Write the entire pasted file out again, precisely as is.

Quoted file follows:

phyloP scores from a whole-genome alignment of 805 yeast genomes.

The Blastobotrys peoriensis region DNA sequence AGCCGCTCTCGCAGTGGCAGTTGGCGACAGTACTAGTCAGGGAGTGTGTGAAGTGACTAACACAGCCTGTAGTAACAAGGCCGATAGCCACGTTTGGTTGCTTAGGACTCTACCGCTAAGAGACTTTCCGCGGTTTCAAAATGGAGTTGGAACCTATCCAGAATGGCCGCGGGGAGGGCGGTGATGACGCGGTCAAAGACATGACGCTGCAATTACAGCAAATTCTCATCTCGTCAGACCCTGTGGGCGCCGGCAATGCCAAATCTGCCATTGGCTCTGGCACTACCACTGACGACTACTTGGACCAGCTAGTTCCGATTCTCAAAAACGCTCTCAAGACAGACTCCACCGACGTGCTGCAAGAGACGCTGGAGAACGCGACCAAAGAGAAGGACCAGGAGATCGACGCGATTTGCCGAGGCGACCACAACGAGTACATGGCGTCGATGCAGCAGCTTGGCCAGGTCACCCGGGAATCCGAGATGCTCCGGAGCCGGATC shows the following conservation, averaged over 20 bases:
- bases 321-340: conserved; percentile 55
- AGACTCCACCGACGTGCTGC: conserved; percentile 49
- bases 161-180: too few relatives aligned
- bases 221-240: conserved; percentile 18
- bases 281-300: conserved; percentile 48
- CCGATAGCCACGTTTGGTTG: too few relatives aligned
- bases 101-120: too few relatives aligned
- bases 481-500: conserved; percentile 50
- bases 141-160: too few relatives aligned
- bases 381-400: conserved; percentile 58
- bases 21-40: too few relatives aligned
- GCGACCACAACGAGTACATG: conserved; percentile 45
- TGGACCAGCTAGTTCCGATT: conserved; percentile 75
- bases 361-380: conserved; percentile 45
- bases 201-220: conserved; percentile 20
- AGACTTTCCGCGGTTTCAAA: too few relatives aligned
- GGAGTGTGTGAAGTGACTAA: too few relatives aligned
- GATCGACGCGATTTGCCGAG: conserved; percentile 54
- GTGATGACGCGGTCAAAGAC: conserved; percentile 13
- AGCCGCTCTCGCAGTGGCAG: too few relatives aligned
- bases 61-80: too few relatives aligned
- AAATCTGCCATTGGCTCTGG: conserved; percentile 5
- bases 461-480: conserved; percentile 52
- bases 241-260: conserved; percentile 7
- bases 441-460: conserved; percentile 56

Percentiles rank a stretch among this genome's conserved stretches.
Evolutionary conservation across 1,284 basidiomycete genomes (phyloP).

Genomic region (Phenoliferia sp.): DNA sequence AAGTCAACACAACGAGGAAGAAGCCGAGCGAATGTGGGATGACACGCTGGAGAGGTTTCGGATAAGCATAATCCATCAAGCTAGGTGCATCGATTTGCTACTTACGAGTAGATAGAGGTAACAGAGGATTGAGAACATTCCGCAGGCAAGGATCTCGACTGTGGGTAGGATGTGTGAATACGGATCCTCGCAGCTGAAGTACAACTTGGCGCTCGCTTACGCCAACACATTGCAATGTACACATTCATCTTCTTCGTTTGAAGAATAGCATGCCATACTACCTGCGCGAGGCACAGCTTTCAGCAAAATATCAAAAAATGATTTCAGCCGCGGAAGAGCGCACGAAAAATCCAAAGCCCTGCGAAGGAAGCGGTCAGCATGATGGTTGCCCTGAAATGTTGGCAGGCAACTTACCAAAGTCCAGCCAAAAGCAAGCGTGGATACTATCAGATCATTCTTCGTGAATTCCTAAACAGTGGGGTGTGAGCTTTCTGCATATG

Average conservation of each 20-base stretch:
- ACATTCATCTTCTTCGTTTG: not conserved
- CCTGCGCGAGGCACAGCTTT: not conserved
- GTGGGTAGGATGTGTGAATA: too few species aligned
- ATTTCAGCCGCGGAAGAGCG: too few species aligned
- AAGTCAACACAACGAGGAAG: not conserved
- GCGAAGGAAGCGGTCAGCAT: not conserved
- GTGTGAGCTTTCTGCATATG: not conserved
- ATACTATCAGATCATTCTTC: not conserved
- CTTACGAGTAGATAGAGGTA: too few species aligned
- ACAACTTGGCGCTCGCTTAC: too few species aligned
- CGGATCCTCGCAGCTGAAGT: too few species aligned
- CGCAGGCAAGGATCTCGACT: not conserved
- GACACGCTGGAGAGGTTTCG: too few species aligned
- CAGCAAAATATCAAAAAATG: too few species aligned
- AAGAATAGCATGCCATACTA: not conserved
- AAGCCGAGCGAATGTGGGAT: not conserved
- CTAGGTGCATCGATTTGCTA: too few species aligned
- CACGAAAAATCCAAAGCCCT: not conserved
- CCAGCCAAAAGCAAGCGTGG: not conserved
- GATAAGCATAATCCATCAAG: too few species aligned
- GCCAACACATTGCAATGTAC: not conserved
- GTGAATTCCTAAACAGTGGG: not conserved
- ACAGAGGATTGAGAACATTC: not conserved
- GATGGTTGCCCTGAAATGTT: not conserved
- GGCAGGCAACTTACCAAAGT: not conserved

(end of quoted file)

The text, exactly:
phyloP scores from a whole-genome alignment of 805 yeast genomes.

The Blastobotrys peoriensis region DNA sequence AGCCGCTCTCGCAGTGGCAGTTGGCGACAGTACTAGTCAGGGAGTGTGTGAAGTGACTAACACAGCCTGTAGTAACAAGGCCGATAGCCACGTTTGGTTGCTTAGGACTCTACCGCTAAGAGACTTTCCGCGGTTTCAAAATGGAGTTGGAACCTATCCAGAATGGCCGCGGGGAGGGCGGTGATGACGCGGTCAAAGACATGACGCTGCAATTACAGCAAATTCTCATCTCGTCAGACCCTGTGGGCGCCGGCAATGCCAAATCTGCCATTGGCTCTGGCACTACCACTGACGACTACTTGGACCAGCTAGTTCCGATTCTCAAAAACGCTCTCAAGACAGACTCCACCGACGTGCTGCAAGAGACGCTGGAGAACGCGACCAAAGAGAAGGACCAGGAGATCGACGCGATTTGCCGAGGCGACCACAACGAGTACATGGCGTCGATGCAGCAGCTTGGCCAGGTCACCCGGGAATCCGAGATGCTCCGGAGCCGGATC shows the following conservation, averaged over 20 bases:
- bases 321-340: conserved; percentile 55
- AGACTCCACCGACGTGCTGC: conserved; percentile 49
- bases 161-180: too few relatives aligned
- bases 221-240: conserved; percentile 18
- bases 281-300: conserved; percentile 48
- CCGATAGCCACGTTTGGTTG: too few relatives aligned
- bases 101-120: too few relatives aligned
- bases 481-500: conserved; percentile 50
- bases 141-160: too few relatives aligned
- bases 381-400: conserved; percentile 58
- bases 21-40: too few relatives aligned
- GCGACCACAACGAGTACATG: conserved; percentile 45
- TGGACCAGCTAGTTCCGATT: conserved; percentile 75
- bases 361-380: conserved; percentile 45
- bases 201-220: conserved; percentile 20
- AGACTTTCCGCGGTTTCAAA: too few relatives aligned
- GGAGTGTGTGAAGTGACTAA: too few relatives aligned
- GATCGACGCGATTTGCCGAG: conserved; percentile 54
- GTGATGACGCGGTCAAAGAC: conserved; percentile 13
- AGCCGCTCTCGCAGTGGCAG: too few relatives aligned
- bases 61-80: too few relatives aligned
- AAATCTGCCATTGGCTCTGG: conserved; percentile 5
- bases 461-480: conserved; percentile 52
- bases 241-260: conserved; percentile 7
- bases 441-460: conserved; percentile 56

Percentiles rank a stretch among this genome's conserved stretches.
Evolutionary conservation across 1,284 basidiomycete genomes (phyloP).

Genomic region (Phenoliferia sp.): DNA sequence AAGTCAACACAACGAGGAAGAAGCCGAGCGAATGTGGGATGACACGCTGGAGAGGTTTCGGATAAGCATAATCCATCAAGCTAGGTGCATCGATTTGCTACTTACGAGTAGATAGAGGTAACAGAGGATTGAGAACATTCCGCAGGCAAGGATCTCGACTGTGGGTAGGATGTGTGAATACGGATCCTCGCAGCTGAAGTACAACTTGGCGCTCGCTTACGCCAACACATTGCAATGTACACATTCATCTTCTTCGTTTGAAGAATAGCATGCCATACTACCTGCGCGAGGCACAGCTTTCAGCAAAATATCAAAAAATGATTTCAGCCGCGGAAGAGCGCACGAAAAATCCAAAGCCCTGCGAAGGAAGCGGTCAGCATGATGGTTGCCCTGAAATGTTGGCAGGCAACTTACCAAAGTCCAGCCAAAAGCAAGCGTGGATACTATCAGATCATTCTTCGTGAATTCCTAAACAGTGGGGTGTGAGCTTTCTGCATATG

Average conservation of each 20-base stretch:
- ACATTCATCTTCTTCGTTTG: not conserved
- CCTGCGCGAGGCACAGCTTT: not conserved
- GTGGGTAGGATGTGTGAATA: too few species aligned
- ATTTCAGCCGCGGAAGAGCG: too few species aligned
- AAGTCAACACAACGAGGAAG: not conserved
- GCGAAGGAAGCGGTCAGCAT: not conserved
- GTGTGAGCTTTCTGCATATG: not conserved
- ATACTATCAGATCATTCTTC: not conserved
- CTTACGAGTAGATAGAGGTA: too few species aligned
- ACAACTTGGCGCTCGCTTAC: too few species aligned
- CGGATCCTCGCAGCTGAAGT: too few species aligned
- CGCAGGCAAGGATCTCGACT: not conserved
- GACACGCTGGAGAGGTTTCG: too few species aligned
- CAGCAAAATATCAAAAAATG: too few species aligned
- AAGAATAGCATGCCATACTA: not conserved
- AAGCCGAGCGAATGTGGGAT: not conserved
- CTAGGTGCATCGATTTGCTA: too few species aligned
- CACGAAAAATCCAAAGCCCT: not conserved
- CCAGCCAAAAGCAAGCGTGG: not conserved
- GATAAGCATAATCCATCAAG: too few species aligned
- GCCAACACATTGCAATGTAC: not conserved
- GTGAATTCCTAAACAGTGGG: not conserved
- ACAGAGGATTGAGAACATTC: not conserved
- GATGGTTGCCCTGAAATGTT: not conserved
- GGCAGGCAACTTACCAAAGT: not conserved